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Thousands of wetland restorations have been done in the glaciated midcontinent of the United States. Wetlands in this region revegetate by natural recolonization after hydrology is restored. The floristic composition of the vegetation and seed banks of 10 restored wetlands in northern Iowa were compared to those of 10 adjacent natural wetlands to test the hypothesis that communities rapidly develop through natural recolonization. Restoration programs in the prairie pothole region assume that the efficient-community hypothesis is true: all plant species that can become established and survive under the environmental conditions found at a site will eventually be found growing there and/or will be found in its seed bank. Three years after restoration, natural wetlands had a mean of 46 species compared to 27 species for restored wetlands. Some guilds of species have significantly fewer (e.g., sedge meadow) or more (e.g., submersed aquatics) species in restored than natural wetlands. The distribution and abundance of most species at different elevations were significantly different in natural and restored wetlands. The seed banks of restored wetlands contained fewer species and fewer seeds than those of natural wetlands. There were, however, some similarities between the vegetation of restored and natural wetlands. Emergent species richness in restored wetlands was generally similar to that in natural wetlands, although there were fewer shallow emergent species in restored wetlands. The seed banks of restored wetlands, however, were not similar to those of natural wetlands in composition, mean species richness, or mean total seed density. Submersed aquatic, wet prairie, and sedge meadow species were not present in the seed banks of restored wetlands. These patterns of recolonization seem related to dispersal ability, indicating the efficient-community hypothesis cannot be completely accepted as a basis for restorations in the prairie pothole region.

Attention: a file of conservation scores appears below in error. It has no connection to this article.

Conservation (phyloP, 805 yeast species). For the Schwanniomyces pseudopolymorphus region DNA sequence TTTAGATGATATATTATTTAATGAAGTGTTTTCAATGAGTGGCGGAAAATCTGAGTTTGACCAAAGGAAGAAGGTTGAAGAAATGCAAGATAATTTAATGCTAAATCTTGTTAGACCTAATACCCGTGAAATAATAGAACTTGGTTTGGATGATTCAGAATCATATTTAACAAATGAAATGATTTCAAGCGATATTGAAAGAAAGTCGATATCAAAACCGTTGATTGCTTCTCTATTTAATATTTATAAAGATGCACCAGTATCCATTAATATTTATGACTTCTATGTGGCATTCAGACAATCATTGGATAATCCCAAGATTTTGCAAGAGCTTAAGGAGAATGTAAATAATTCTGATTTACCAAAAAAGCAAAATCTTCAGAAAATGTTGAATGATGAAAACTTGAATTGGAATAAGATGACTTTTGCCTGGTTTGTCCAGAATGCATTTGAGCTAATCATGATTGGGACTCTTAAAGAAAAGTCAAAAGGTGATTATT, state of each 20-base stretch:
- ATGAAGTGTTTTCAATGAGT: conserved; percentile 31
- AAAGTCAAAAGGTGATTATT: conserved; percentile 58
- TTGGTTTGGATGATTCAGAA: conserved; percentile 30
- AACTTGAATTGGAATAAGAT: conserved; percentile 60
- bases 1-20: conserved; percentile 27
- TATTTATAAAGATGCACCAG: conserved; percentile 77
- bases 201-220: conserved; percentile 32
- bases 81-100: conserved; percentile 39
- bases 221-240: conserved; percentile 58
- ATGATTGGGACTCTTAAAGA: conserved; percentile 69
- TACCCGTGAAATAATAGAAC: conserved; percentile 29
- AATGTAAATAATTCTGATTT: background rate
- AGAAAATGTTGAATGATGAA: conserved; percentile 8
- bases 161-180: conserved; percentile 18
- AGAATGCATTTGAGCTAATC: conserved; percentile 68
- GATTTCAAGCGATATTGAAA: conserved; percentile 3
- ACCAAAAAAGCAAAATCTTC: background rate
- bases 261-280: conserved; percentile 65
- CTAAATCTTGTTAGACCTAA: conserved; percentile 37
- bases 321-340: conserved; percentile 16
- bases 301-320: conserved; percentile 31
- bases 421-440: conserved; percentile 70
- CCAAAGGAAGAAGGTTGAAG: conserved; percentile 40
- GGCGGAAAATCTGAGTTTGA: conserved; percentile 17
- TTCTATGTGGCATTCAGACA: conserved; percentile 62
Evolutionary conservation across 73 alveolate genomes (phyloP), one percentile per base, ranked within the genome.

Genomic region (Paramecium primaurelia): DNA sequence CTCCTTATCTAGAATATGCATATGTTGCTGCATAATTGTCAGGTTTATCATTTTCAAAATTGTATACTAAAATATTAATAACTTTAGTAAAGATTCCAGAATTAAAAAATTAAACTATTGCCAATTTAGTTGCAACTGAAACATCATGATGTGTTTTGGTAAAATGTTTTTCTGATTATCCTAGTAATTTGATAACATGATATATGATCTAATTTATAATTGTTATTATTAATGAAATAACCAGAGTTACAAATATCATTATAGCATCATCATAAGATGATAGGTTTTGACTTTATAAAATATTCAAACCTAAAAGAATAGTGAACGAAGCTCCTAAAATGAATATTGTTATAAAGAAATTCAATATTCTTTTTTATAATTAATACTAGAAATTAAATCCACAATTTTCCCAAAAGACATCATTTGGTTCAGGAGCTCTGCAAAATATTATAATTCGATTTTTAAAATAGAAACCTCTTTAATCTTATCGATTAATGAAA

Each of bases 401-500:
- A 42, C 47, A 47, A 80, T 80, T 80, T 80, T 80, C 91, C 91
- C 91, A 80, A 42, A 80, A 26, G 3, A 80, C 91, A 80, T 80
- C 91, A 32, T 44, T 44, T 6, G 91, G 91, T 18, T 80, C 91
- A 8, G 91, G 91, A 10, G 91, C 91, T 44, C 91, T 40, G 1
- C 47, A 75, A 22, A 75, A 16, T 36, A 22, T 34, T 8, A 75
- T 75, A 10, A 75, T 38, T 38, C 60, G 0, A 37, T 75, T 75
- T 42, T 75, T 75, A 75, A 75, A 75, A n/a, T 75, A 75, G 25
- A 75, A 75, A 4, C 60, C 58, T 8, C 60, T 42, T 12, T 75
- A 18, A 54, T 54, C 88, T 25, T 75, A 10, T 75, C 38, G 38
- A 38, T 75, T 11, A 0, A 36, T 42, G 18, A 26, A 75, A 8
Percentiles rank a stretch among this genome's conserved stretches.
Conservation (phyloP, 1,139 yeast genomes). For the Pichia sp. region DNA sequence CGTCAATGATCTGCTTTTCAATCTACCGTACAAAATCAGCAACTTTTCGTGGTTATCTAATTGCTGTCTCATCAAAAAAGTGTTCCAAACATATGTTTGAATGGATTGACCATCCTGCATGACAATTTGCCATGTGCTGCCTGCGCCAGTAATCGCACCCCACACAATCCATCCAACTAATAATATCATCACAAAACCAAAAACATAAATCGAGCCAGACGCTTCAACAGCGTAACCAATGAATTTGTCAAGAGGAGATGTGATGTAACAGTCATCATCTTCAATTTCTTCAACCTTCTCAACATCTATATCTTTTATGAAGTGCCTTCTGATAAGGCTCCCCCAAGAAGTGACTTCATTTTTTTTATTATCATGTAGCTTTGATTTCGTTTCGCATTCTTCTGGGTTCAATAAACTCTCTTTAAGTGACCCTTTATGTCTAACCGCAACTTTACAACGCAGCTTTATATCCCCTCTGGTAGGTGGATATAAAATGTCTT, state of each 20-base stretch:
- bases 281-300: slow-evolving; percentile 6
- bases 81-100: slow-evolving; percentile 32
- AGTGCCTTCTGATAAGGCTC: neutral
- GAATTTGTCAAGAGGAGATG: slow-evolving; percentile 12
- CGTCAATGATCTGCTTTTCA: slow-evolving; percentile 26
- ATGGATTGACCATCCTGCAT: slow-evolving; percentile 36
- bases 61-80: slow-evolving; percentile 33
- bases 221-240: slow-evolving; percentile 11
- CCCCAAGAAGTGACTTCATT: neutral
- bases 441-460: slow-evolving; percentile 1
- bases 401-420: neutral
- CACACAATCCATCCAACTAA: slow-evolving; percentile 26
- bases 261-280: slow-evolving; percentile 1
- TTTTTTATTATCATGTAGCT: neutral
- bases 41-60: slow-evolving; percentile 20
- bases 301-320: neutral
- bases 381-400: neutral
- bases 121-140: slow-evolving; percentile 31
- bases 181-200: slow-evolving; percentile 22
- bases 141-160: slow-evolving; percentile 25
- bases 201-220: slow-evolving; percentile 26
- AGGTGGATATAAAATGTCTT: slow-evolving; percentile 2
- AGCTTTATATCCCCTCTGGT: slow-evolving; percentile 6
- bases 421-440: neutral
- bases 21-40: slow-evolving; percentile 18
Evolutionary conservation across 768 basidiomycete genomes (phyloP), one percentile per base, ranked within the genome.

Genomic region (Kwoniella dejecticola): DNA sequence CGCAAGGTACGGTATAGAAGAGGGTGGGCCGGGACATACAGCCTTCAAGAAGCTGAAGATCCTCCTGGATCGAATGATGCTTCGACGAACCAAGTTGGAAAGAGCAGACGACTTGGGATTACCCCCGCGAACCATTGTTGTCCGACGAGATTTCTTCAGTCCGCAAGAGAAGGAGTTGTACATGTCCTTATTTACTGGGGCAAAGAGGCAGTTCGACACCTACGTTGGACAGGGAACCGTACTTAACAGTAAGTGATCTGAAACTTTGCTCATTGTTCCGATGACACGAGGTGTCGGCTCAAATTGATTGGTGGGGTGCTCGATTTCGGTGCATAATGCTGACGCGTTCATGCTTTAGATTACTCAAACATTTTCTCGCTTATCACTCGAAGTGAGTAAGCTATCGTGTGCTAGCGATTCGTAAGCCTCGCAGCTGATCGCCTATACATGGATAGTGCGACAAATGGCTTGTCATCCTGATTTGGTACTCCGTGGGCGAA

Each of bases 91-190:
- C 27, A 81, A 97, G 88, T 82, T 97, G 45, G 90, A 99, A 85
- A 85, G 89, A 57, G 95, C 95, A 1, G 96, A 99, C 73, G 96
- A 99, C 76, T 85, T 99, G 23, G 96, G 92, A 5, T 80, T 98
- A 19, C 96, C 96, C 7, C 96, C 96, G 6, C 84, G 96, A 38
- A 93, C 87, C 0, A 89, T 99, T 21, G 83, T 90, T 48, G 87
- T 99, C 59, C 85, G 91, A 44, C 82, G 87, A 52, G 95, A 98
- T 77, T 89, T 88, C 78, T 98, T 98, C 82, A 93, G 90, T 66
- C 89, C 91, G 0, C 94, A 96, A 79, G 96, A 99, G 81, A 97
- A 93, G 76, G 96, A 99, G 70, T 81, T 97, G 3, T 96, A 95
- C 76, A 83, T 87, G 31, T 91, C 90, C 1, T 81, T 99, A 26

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Abstract A huge road network with vehicles ramifies across the land, representing a surprising frontier of ecology. Species-rich roadsides are conduits for few species. Roadkills are a premier mortality source, yet except for local spots, rates rarely limit population size. Road avoidance, especially due to traffic noise, has a greater ecological impact. The still-more-important barrier effect subdivides populations, with demographic and probably genetic consequences. Road networks crossing landscapes cause local hydrologic and erosion effects, whereas stream networks and distant valleys receive major peak-flow and sediment impacts. Chemical effects mainly occur near roads. Road networks interrupt horizontal ecological flows, alter landscape spatial pattern, and therefore inhibit important interior species. Thus, road density and network structure are informative landscape ecology assays. Australia has huge road-reserve networks of native vegetation, whereas the Dutch have tunnels and overpasses perforating road barriers to enhance ecological flows. Based on road-effect zones, an estimated 15–20% of the United States is ecologically impacted by roads.